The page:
Now that he had done it more than once, I started to really analyze what was going on. It didn't take me long to realize that the training style that I had just adopted was the main culprit behind this horrible change in behavior. This was because he started to associate other dogs with being choked and corrected. Dogs learn primarily via associations and consequences.

The good news is I found a solution.

Working with the trainers I found out about Counterconditioning and Desensitization. Together this is a process in which I taught V that the presence of other dogs actually served as a predictor of awesome treats. (Previously they were a predictor of collar corrections.) This process gave him what is referred to as a Positive Conditioned Emotional Response. Basically that same response that your dog gives when you grab the leash and ask if he wants to go for a walk. It took a decent amount of time to build up this association for V because of what I did in the past. For roughly 8 months I diligently counter conditioned V any time he saw another dog. We did this on walks around our neighborhood, in classes, around the outside of the dog park etc. Any time we saw a dog, he was getting treats.

Fast forward to now:

V is now 8 years old. The past 3 years have been great with him and other dogs. Most Sundays we get together with about 10 other dogs and go hiking. When he meets new dogs I make sure everything is under my control, and things go just fine. Things are actually going so well that two weeks ago our family got a little bigger and we added my girlfriend and her two dogs into the house. (In these past 2 weeks we’ve had zero negative interactions.)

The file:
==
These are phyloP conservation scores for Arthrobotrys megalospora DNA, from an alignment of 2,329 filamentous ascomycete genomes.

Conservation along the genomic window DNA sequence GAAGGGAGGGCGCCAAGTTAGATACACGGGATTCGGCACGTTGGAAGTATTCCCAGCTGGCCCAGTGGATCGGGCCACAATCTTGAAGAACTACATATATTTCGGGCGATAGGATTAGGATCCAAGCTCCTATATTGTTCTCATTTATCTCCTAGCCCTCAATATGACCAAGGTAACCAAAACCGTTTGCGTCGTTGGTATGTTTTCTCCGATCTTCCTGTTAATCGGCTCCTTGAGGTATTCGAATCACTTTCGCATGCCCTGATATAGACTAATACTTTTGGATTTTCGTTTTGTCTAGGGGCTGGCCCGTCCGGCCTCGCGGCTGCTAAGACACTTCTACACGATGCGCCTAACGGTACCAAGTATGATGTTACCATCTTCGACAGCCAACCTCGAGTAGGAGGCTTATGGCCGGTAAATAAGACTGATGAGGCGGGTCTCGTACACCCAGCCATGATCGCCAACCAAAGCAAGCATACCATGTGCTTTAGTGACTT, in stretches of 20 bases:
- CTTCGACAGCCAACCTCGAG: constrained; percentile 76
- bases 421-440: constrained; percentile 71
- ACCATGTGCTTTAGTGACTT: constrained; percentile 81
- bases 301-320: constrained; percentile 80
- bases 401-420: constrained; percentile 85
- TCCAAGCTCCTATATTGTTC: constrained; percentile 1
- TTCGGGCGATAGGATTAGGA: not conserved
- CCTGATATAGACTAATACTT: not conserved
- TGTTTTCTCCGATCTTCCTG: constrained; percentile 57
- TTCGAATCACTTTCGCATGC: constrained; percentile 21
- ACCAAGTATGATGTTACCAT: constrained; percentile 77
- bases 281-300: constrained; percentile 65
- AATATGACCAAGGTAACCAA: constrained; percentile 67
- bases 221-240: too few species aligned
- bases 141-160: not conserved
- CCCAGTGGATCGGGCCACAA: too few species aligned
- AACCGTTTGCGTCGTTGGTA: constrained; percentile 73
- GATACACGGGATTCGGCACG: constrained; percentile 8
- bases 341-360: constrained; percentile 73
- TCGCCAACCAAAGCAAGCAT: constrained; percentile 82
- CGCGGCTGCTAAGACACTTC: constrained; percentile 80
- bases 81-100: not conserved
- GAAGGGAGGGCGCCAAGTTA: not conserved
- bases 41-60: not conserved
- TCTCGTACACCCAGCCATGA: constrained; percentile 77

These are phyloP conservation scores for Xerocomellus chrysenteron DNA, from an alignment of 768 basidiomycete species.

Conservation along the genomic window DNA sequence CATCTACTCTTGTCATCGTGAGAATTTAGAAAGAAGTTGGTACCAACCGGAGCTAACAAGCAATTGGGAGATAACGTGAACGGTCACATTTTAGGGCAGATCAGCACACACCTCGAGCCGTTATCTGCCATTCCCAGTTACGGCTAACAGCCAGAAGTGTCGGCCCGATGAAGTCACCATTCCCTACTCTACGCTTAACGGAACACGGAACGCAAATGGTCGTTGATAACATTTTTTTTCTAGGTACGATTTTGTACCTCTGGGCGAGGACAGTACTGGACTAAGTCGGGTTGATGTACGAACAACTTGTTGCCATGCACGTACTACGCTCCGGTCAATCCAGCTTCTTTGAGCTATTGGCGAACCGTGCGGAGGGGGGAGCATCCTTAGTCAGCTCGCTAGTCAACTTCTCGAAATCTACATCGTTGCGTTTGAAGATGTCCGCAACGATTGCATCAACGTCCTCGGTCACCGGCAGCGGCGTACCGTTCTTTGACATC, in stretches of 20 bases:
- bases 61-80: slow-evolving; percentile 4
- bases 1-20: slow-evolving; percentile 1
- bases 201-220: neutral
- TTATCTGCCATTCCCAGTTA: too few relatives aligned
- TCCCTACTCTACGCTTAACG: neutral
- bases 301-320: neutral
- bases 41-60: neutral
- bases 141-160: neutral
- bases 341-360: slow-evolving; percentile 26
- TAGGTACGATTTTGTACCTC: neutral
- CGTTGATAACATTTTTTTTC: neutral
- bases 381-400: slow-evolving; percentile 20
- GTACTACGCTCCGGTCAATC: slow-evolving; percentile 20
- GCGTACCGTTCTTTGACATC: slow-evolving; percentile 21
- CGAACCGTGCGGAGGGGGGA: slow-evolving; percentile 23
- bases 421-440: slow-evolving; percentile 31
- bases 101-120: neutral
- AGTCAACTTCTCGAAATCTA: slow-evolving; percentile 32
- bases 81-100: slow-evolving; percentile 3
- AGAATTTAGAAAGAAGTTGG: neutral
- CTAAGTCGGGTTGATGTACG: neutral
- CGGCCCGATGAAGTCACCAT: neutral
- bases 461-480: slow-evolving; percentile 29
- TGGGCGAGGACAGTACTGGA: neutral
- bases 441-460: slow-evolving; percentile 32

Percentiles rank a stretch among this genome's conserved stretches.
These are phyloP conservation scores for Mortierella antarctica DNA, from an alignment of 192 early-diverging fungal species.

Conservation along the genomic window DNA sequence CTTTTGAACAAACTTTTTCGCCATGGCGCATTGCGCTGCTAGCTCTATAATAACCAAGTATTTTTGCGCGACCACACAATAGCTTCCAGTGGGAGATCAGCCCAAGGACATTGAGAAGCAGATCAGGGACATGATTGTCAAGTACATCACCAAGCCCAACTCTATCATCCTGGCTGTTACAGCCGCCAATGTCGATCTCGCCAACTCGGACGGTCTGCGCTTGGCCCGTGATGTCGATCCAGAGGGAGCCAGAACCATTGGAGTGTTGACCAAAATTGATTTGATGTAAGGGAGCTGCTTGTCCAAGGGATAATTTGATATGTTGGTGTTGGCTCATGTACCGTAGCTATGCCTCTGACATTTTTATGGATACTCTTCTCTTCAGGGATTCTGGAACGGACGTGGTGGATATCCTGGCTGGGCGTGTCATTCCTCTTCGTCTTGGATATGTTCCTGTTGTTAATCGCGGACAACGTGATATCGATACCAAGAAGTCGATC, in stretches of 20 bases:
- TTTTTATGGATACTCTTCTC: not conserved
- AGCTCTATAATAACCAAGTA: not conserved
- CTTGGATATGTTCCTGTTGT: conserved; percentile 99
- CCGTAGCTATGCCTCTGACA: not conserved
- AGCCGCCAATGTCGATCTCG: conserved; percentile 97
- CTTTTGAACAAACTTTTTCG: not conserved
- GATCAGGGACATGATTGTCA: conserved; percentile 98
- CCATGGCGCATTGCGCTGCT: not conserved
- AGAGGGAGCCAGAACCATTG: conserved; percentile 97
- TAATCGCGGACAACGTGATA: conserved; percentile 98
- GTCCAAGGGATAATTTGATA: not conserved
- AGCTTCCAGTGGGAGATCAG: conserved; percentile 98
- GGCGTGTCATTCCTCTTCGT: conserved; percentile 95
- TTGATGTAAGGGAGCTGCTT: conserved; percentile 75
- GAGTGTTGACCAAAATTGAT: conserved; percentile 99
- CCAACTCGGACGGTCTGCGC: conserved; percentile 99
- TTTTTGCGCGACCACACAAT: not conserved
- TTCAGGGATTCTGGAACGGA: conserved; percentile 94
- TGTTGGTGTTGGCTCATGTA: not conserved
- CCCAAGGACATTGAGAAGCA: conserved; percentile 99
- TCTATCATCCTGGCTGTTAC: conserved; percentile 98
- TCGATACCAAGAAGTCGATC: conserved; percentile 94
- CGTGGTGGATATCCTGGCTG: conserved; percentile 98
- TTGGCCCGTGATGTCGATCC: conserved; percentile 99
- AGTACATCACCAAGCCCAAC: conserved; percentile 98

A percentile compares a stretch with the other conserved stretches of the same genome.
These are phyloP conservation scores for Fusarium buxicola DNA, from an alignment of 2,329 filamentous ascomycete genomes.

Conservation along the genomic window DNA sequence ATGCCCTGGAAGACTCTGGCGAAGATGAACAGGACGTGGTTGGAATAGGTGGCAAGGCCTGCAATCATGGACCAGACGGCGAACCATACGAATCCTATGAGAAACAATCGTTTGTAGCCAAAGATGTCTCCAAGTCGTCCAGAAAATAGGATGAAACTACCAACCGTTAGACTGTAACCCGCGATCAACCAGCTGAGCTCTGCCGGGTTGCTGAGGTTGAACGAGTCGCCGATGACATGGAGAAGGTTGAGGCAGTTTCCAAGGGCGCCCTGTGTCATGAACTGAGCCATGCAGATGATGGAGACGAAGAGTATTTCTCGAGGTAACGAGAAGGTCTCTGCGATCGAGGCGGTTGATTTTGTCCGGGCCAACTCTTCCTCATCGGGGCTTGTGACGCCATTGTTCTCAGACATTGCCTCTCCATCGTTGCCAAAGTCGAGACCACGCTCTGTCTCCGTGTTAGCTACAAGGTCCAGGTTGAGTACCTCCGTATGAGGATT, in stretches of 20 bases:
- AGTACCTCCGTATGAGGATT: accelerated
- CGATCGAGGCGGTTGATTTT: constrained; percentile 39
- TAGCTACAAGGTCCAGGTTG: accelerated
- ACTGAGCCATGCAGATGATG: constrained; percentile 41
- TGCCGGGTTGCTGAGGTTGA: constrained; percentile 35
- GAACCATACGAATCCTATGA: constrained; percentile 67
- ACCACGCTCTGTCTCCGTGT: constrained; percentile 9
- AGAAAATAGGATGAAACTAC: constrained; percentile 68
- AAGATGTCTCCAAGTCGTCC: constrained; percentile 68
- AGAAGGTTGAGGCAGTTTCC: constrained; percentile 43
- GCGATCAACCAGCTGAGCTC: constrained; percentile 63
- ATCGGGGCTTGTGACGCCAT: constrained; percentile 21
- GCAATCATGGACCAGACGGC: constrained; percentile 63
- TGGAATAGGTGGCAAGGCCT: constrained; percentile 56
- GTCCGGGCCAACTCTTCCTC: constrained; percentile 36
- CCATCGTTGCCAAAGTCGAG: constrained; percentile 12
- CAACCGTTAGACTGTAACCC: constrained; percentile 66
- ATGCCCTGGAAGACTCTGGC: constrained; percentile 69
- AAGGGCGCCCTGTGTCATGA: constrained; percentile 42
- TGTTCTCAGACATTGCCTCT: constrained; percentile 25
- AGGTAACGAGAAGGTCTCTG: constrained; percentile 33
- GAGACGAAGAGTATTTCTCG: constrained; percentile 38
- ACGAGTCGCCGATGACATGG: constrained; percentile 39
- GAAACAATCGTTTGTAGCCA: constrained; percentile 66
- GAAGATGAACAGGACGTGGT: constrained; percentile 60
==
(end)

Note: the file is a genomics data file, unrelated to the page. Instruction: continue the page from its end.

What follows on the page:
If you take the time needed and work with your dog as a team behavior modification is possible. Not every dog will see the same exact results that I accomplished with V, but every dog can definitely get a bit better. If you’ve got a dog that is having some aggressiveness issues towards people or other dogs, do some research on counterconditioning and desensitization. It works!

 


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Positively Expert: Kevin Duggan

Kevin is a Certified Professional Dog Trainer through the Certification Council for Professional Dog Trainers and is a Canine Good Citizen Evaluator through the American Kennel Club. He currently resides in Ohio , where he operates All Dogs Go To Kevin, LLC.


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2 thoughts on “V for Vendetta the Dog, A Success Story

  1. Jenny H

    Been there, done that. 🙁 Yet the dogs I had BEFORE I was introduced to 'the check chain' were pretty good.
    And the ones I have post check-chain are pretty good too 🙂